You can also switch to plural for those endings.
Puella uvam amicae vicinae e ...
I would say that the original expression Manilius nesciebat quid scribebat can be read in two ways:
There is an indirect question: He did not know what he was writing about.
There is a relative clause: He did not know the thing about which he was writing.
The answer by brianpck covers the first case, and indeed then one would expect scriberet.
In the ...
If the thing being bought is just some thing, then the correct gender is neuter.
It is used for things of unspecific gender, whereas masculine would be used for people of unspecific gender.
If you use quem, you are asking whom Julius is buying.
Unless he is shopping for slaves, go with quid to ask what he is buying.
If it could be slaves or something else, ...
The conjunction ut/ne is a general way to express a purpose (also called the ut finale, because it is only one of the uses of ut). The supine in -um is a very specialized form used only to express the purpose of a movement.
The supine is used with all kinds of verbs of motion:
Leones spectatum venimus. We came to see the lions.
Romam iit auxilium rogatum. ...
Briefly looking on PHI, I've found a simple genitive of description does the trick.
Pictura canis: A picture of a dog
Statua Caesaris: A statue of Caesar
As far as using the possessive adjective, it wouldn't denote the same possible meaning as it does in English.
pictura mea: My picture (that I own)
pictura mei: A picture of me (commonly said as 'my picture' ...
Both orders are correct; in general, Latin word order is very flexible. But there is some difference in terms of information structure and pragmatics. Placing Rhenus first in the second sentence has the effect of marking it as a new topic for this sentence. You could capture this in English by saying, "As for the Rhine, where is that?"
It's harder to say ...
According to the entry in Lewis and Short, the accusative often refers to what was specifically written as "a line" or "a written composition, writing, treatise, book, work, etc."
In all the examples they give, the prepositional phrase, de + abl., refers to the subject matter of what was written. Often the accusative is used together with the ablative ...
It is up to you whether you use a subordinate clause or a participle construction in Latin. Both is possible!
How you use the participle depends a bit on how you word the Latin sentence. I would translate “stepping aside” as alicui decedere, “to give way to someone.” If we do that, it means the subject of the subordinate clause (X came) occurs ...
To express the idea of one/two/three/etc. more (of something), you use an ablative to indicate the degree of difference. Therefore, to render 'one more apple' or 'one more battle,' you literally say, 'more apples by one (apple)' or 'more battles by one (battle).' Or, to use the example that tony gives in a comment, you say 'more loaves than yesterday by ...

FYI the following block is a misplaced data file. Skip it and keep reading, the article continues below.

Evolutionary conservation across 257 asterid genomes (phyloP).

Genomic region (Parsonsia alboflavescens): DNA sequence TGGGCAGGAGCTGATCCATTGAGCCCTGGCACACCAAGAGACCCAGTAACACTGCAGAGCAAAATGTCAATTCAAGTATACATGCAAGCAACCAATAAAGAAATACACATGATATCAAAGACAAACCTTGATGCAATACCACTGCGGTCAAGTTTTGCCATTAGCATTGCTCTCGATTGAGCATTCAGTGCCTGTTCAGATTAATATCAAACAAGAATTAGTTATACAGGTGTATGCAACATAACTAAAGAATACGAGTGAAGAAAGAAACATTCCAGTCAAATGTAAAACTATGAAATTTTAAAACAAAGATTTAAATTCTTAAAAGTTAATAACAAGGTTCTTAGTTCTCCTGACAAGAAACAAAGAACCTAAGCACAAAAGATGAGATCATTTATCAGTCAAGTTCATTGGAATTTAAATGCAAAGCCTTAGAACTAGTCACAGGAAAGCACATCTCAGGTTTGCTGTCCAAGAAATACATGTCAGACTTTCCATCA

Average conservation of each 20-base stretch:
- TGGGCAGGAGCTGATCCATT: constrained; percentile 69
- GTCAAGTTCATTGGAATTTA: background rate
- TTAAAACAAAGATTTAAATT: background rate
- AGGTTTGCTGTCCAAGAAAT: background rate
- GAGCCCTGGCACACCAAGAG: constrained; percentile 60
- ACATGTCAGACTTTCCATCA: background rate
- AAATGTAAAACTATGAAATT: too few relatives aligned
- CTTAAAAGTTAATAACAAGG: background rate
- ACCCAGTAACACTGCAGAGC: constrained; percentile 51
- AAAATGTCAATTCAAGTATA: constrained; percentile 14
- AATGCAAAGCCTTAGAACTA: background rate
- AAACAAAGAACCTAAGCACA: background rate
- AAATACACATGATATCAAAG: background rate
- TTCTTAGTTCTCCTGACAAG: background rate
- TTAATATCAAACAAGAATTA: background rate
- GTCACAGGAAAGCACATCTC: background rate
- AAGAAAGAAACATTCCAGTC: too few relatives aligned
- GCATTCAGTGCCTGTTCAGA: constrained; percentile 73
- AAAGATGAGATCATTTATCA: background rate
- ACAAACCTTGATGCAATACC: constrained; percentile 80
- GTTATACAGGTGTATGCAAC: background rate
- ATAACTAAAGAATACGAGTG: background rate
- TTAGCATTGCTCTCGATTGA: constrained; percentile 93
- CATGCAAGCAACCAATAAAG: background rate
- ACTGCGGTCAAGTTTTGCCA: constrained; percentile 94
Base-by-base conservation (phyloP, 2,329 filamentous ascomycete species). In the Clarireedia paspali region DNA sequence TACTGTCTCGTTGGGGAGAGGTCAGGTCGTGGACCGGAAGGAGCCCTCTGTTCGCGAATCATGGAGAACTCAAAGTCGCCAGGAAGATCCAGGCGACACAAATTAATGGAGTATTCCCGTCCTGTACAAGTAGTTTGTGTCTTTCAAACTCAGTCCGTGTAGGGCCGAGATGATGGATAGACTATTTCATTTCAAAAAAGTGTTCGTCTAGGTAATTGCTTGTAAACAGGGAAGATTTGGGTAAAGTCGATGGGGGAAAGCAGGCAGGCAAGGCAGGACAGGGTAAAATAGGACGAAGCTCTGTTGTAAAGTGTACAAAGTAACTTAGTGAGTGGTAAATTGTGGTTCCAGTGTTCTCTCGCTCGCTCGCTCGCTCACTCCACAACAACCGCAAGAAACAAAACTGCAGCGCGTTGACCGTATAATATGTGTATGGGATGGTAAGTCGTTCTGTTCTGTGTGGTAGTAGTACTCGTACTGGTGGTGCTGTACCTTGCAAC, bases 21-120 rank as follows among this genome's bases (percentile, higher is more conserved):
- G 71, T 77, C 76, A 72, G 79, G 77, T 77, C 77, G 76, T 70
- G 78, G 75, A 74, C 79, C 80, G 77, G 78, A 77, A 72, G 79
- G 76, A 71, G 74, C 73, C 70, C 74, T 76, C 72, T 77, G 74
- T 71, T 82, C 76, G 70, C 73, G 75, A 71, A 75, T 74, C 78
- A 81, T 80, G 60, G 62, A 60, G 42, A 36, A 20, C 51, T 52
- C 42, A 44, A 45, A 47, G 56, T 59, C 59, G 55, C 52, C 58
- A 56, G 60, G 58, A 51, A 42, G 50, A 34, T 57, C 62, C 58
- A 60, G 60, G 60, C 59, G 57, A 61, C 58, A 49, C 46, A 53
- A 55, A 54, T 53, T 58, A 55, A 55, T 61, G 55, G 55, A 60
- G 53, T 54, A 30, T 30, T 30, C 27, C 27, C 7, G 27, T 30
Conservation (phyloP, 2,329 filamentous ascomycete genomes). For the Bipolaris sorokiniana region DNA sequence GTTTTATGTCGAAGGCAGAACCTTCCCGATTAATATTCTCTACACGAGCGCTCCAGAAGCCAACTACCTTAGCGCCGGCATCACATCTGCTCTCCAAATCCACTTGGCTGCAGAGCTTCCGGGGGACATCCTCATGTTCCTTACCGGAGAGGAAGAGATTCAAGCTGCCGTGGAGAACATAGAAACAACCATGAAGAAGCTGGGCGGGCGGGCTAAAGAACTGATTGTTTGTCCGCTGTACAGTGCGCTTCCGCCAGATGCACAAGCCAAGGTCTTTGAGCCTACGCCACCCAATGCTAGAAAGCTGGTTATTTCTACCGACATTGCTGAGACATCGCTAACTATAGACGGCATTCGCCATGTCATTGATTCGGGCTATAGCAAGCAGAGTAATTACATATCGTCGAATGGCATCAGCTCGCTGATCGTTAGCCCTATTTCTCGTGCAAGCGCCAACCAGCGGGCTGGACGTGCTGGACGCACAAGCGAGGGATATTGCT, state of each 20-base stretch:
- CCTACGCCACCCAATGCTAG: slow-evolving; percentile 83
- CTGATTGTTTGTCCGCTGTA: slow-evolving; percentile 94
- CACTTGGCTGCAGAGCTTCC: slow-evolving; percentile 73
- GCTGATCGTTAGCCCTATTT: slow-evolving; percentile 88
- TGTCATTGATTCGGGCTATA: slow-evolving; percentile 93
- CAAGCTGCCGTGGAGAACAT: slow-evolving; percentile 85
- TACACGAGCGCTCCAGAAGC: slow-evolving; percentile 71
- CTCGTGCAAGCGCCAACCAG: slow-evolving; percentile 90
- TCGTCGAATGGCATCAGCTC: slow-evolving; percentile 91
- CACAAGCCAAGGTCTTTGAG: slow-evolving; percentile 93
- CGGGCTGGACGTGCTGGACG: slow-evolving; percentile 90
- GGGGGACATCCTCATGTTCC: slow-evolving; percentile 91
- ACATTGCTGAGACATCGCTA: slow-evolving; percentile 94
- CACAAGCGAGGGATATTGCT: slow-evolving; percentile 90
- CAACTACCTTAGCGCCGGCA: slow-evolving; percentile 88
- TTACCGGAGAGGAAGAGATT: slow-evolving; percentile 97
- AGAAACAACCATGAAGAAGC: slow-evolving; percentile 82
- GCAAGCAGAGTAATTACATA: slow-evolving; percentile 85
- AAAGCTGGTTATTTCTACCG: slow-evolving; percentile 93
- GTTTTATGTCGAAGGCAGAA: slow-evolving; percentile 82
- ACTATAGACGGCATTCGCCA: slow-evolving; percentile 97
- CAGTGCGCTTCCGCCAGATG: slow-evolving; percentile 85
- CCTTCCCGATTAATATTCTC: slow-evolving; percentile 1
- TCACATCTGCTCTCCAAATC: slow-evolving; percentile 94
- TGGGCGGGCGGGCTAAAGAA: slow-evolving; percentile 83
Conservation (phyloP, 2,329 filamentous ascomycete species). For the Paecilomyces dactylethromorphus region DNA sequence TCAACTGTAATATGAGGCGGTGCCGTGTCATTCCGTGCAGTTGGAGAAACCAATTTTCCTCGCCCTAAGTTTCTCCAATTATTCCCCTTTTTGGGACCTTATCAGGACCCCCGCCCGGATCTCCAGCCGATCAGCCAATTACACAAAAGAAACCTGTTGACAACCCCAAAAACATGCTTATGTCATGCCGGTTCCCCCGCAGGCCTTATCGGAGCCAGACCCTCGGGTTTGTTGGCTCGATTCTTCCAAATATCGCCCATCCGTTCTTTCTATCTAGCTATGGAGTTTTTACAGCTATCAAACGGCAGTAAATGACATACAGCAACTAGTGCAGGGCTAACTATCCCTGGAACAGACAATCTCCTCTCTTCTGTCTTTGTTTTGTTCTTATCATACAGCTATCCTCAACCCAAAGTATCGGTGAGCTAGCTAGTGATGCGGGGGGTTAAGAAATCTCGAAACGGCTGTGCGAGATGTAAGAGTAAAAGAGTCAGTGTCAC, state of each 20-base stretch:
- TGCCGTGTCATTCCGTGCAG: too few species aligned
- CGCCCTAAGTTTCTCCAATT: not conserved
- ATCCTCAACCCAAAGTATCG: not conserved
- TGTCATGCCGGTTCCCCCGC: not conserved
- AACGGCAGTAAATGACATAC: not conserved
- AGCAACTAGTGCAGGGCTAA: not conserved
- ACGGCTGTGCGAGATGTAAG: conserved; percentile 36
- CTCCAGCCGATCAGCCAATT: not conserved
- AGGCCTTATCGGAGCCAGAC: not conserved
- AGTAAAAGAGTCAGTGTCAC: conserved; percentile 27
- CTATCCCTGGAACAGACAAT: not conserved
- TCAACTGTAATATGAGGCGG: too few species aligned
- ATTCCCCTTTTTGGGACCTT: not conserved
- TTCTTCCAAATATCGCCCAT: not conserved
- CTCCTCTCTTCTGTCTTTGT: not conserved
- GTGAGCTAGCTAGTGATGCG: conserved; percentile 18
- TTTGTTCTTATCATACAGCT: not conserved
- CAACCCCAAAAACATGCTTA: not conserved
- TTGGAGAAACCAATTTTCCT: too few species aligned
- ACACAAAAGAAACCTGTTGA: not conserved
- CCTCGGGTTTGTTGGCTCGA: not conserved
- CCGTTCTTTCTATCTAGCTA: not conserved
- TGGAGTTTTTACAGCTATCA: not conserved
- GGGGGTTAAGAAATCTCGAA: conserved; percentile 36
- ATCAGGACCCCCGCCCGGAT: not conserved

You express it with the present tense.
The Latin present cano stands for both the English present "I sing" and the present continuous "I am singing".
Only context will determine which English translation is more suitable for cano, but both English tenses can be translated with cano.
If you have a specific case where you want to make a ...
The same happens with all deponent verbs in Latin.
The Latin participle system is defective for a transitive verb like amare:
The gerundive is not really a participle, although it can play roles similar to the present or future passive participle.
I advice against calling ...
Indeed the passive voice of alo with the abl. case can mean what you are aiming for. in L&S:
Hence in pass. with the abl. = vesci, to be nourished or sustained with or by something, to live or feed upon.
It gives classical examples, and this example from the Vulgate (Ex. 16:35):
"... hoc cibo aliti sunt ..."
The 4th dec. ...
Leaving est implicit is common, especially in succinct sayings like this.
Punctuation works differently in different languages and classical Latin had almost none.
It is good to remember that all punctuation and capitalization in classical texts are due to much later editors, not the original authors.
Supplying a comma makes sense here.
To me the most ...
Here is an all-masculine attempt, one word per case, plus a verb:
Vesperi, Attice, imperator populi iussu regi equum pollicebitur.
In the evening, Atticus, the commander, on the people's order, will promise the king a horse.
Vesperi: Locative of vesper.
Attice: Vocative of Atticus, the person to whom the narration is addressed.
According to Allen and Greenough, New Latin Grammar, hoc and other demonstrative pronouns are often used in the neuter to refer to entire phrases. Therefore, it's not necessary for them to agree in gender:
e. The pronouns hīc , ille , and is are used to point in either
direction, back to something just mentioned or forward to something
about to be ...